And yet there is still good reason to be concerned about the gendered segregation of housework. As Carmichael puts it in her Bloomberg article, ‘if women are going to make more strides in the boardroom, they need to get out of the laundry room’. The key difference between men working long hours outside of the home and women doing chores in the sitting room is that one is public and one is private. Your husband might be working extremely hard to bring home a wage, perhaps even harder than you mopped the kitchen floor, but the benefit he enjoys from his role goes beyond his salary – he is out in the world and engaged in public life. Housework, on the other hand, can often be an isolating experience.

So how do we address this imbalance? Carmichael points to a German study which shows that couples who share the housework typically have more and better sex – knowledge which she says could ‘send husbands rushing to the laundry room’. A study showing that daughters who observe their fathers doing housework go on to develop broader career aspirations might also encourage men to be more proactive, she suggests.

The Wages for Housework movement died a long time ago, and recent campaigns do little to inspire. In 2016, the Everyday Sexism project encouraged households to take on the #ChoreChallenge. Couples were asked to note which chores each partner would normally do, and then attempt to ‘gender swap’ them for a year.

But, in truth, the unequal delegation of housework is unlikely to be solved by feminist campaigns that tell people how to organise their relationships. Contemporary feminism too often politicises and moralises the most personal and private aspects of women’s lives. This usually comes at the expense of fighting for women’s freedoms. Instead of calling on parents to ‘gender swap’ their caregiving roles, we should campaign for the provision of top-quality, free nationalised childcare. This could help to reduce burdens on men and women.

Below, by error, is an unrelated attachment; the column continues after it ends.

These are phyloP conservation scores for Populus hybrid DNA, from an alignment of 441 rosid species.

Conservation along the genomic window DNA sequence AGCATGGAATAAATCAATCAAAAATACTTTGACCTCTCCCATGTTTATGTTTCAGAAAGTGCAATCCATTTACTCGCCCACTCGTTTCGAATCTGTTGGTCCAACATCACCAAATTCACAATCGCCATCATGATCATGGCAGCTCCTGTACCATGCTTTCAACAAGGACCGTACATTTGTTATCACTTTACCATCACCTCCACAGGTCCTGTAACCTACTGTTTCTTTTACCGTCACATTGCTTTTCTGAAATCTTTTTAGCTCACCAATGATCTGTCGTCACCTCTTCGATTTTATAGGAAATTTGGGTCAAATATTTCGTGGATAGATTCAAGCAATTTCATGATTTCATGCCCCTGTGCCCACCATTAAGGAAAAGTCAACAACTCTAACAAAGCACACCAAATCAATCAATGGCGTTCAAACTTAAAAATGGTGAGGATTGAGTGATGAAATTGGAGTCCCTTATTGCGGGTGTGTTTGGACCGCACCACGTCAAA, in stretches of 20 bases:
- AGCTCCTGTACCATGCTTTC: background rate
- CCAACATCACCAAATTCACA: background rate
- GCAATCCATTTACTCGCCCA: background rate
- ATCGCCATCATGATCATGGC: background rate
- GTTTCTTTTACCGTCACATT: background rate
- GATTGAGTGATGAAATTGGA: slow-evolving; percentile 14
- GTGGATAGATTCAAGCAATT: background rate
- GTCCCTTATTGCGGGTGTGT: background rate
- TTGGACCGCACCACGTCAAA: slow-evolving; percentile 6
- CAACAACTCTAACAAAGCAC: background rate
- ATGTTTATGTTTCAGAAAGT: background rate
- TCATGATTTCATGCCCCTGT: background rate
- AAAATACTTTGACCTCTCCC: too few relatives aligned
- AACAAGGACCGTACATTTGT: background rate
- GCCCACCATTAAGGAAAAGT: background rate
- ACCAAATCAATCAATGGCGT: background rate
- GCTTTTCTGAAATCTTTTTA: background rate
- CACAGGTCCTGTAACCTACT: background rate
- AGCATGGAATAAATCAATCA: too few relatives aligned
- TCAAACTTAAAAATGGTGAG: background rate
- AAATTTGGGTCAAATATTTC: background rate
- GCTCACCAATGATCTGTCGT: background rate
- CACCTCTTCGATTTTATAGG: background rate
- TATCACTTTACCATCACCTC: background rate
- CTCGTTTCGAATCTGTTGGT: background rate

It also doesn’t help that today’s victimhood-driven feminism encourages young girls to fear the world – and men – as sexist and dangerous. Instead, we should try to instil the next generation with confidence, so that they can assert themselves in all areas of life, including the workplace and the home.

Yes, it is still the norm for women to do more housework than men. But it’s a norm that can only be challenged by free-thinking, empowered women, not by professional feminist handwringers who see our most intimate relationships as defined by exploitation.

Ella Whelan is a spiked columnist and the author of What Women Want: Fun, Freedom and an End to Feminism.

Picture by: Getty.

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Stephen Kenny